04 October 2016

Mahama to grace Pan African Agribusiness Conference

president-mahamaAs Africa continues to claim its position as the world’s fastest growing economy, experts from across the continent and beyond are set to meet in Accra, Ghana for the second Pan African conference on agribusiness incubation.

The high level 3 day event is set to take place from the 4th to the 6th of October at the International Conference Centre in the Ghanaian capital under the theme “Turning Science into Business: Inclusive Agribusiness Incubation for vibrant economies in Africa.”

Among the delegates expected is His Excellency John Dramani Mahama the President of Ghana who will be joined by among others, Her Excellency Rhoda Peace Tumusiime the African Union Commissioner for Agriculture and Rural Economy, former Ghanaian Presidents John Agyekum Kufuor and Dr. Ahmed Yakubu Alhassan as well as Dr. Akinwumi Adesina the President of the African Development Bank.

These are part of the team that will also include experienced business experts, private sector and global organisations and a cross section of agricultural experts and Ministers from around the world.

Pushing a continental agenda, exploring incubation

At the centre of discussion, will be the opportunities in agribusiness incubation that Africa should benefit from in the short and long term.

What is incubation?

According to Dr Alex Ariho, the Chief Executive Officer of the African Agribusiness Incubators Network (AAIN) that is convening the conference, incubation is a process through which business ideas are nurtured into economically viable businesses.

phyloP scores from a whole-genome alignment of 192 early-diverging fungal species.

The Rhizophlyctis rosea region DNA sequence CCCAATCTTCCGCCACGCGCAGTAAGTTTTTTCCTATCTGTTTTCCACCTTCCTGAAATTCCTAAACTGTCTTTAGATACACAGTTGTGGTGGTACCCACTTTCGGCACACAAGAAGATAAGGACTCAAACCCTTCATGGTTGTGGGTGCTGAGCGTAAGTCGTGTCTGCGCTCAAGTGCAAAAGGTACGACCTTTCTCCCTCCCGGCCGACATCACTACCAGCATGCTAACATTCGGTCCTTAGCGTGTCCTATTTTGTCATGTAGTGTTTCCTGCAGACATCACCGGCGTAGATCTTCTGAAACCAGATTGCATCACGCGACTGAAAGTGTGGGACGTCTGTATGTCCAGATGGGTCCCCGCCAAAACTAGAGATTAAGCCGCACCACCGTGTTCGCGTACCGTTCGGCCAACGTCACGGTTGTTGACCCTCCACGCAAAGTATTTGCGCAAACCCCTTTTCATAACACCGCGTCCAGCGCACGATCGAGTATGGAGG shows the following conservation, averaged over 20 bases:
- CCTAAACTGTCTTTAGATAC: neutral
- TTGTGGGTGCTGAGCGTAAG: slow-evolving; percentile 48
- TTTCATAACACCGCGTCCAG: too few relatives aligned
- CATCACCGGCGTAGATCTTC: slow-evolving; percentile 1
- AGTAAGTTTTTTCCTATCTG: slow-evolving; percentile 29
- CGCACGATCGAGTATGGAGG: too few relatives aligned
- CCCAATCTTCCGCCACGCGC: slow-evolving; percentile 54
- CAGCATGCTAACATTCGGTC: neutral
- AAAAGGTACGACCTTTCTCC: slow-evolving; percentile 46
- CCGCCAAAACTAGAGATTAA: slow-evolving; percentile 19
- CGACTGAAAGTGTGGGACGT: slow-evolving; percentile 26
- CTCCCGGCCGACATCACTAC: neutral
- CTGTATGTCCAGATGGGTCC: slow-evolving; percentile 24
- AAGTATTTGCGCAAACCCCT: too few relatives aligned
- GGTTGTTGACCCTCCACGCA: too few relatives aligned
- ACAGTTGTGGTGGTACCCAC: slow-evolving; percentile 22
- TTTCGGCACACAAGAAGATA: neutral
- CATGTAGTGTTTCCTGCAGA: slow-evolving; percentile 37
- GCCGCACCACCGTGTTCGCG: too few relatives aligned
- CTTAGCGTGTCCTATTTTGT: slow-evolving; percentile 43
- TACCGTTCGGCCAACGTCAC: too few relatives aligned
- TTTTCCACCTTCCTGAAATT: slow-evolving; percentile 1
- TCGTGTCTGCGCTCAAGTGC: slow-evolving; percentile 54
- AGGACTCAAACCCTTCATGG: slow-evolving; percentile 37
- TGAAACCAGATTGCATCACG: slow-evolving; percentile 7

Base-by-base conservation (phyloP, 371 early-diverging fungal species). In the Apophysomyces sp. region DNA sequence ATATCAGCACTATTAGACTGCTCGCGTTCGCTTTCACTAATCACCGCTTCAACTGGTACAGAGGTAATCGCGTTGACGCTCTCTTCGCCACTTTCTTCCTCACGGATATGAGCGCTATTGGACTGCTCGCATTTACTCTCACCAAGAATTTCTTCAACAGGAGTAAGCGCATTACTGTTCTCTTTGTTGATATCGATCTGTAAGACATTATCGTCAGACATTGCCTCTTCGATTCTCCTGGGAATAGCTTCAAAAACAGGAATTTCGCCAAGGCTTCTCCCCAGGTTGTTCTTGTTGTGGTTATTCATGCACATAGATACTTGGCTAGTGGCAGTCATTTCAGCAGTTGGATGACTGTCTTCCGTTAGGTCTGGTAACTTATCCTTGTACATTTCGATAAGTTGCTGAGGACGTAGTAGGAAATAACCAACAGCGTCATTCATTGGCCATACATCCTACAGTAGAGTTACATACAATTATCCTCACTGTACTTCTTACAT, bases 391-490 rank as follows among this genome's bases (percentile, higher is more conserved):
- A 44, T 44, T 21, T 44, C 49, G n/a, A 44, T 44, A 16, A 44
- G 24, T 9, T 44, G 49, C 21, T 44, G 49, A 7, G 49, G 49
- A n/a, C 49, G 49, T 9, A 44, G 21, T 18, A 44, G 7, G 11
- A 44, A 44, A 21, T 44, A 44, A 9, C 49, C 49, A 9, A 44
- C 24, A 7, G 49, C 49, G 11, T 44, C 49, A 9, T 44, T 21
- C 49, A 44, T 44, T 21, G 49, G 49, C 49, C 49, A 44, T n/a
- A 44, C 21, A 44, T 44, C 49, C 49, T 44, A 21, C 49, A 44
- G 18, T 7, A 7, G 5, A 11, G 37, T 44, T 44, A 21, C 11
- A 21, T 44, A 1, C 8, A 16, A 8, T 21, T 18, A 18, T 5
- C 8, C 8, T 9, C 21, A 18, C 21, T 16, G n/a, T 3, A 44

“In incubation, the people with the agribusiness ideas or existing businesses are enabled to achieve self-sustaining businesses on an even larger scale of production. The services that are provided to make that possible are given by institutions called incubators and those who go to get the services are called incubatees,” he says.

Ariho explains that AAIN is a network of incubators with a continental presence that offers incubation to incubators for jobs and wealth creation.

“In Africa today, we have a major challenge of unemployment and relatively high level of poverty. We also have many youth who form 60% of the unemployed people here. On top of that, we have between 10 and 12 million young people who enter the job market every year. Incubation is one of the means of redeeming the situation and creating entrepreneurs in agribusiness,” he adds.

Debating solutions to business failure.

According to Prof Henry Bwisa the Board Chairperson at AAIN, Africa’s efforts to create jobs are hindered by the high rate of failure of enterprises. “90% of start-ups fail due to poor business planning, limited capacity on how to manage business, financial constraints and limited access to the market,” Prof Bwisa says.

Bwisa however says that this can be turned around by engaging the youth through incubation.

“We must excite the youths to see agriculture as a viable business. Africa must add value to all its staple foods, move up the value chain of wealth, diversify its economies, expand foreign exchange earnings and reduce food import bills thereby boosting fiscal and macroeconomic stability of countries. Incubation is designed to improve the odds of survival and significantly reduce the time from idea to market,” he says.

Now is the time-AU Commissioner

Her Excellency Rhoda Peace Tumusiime the African Union Commissioner for Agriculture and Rural Economy is one of the high-level delegates confirmed to participate this year’s event.

“Time has come when Africa must embrace technology and innovations for growth and transformation. The incubation model focussing on youth and women is one sure way of getting an all-inclusive development trajectory delivering on Agenda 2063,” Tumusiime says.

Source: African Agribusiness Incubators Network (AAIN)

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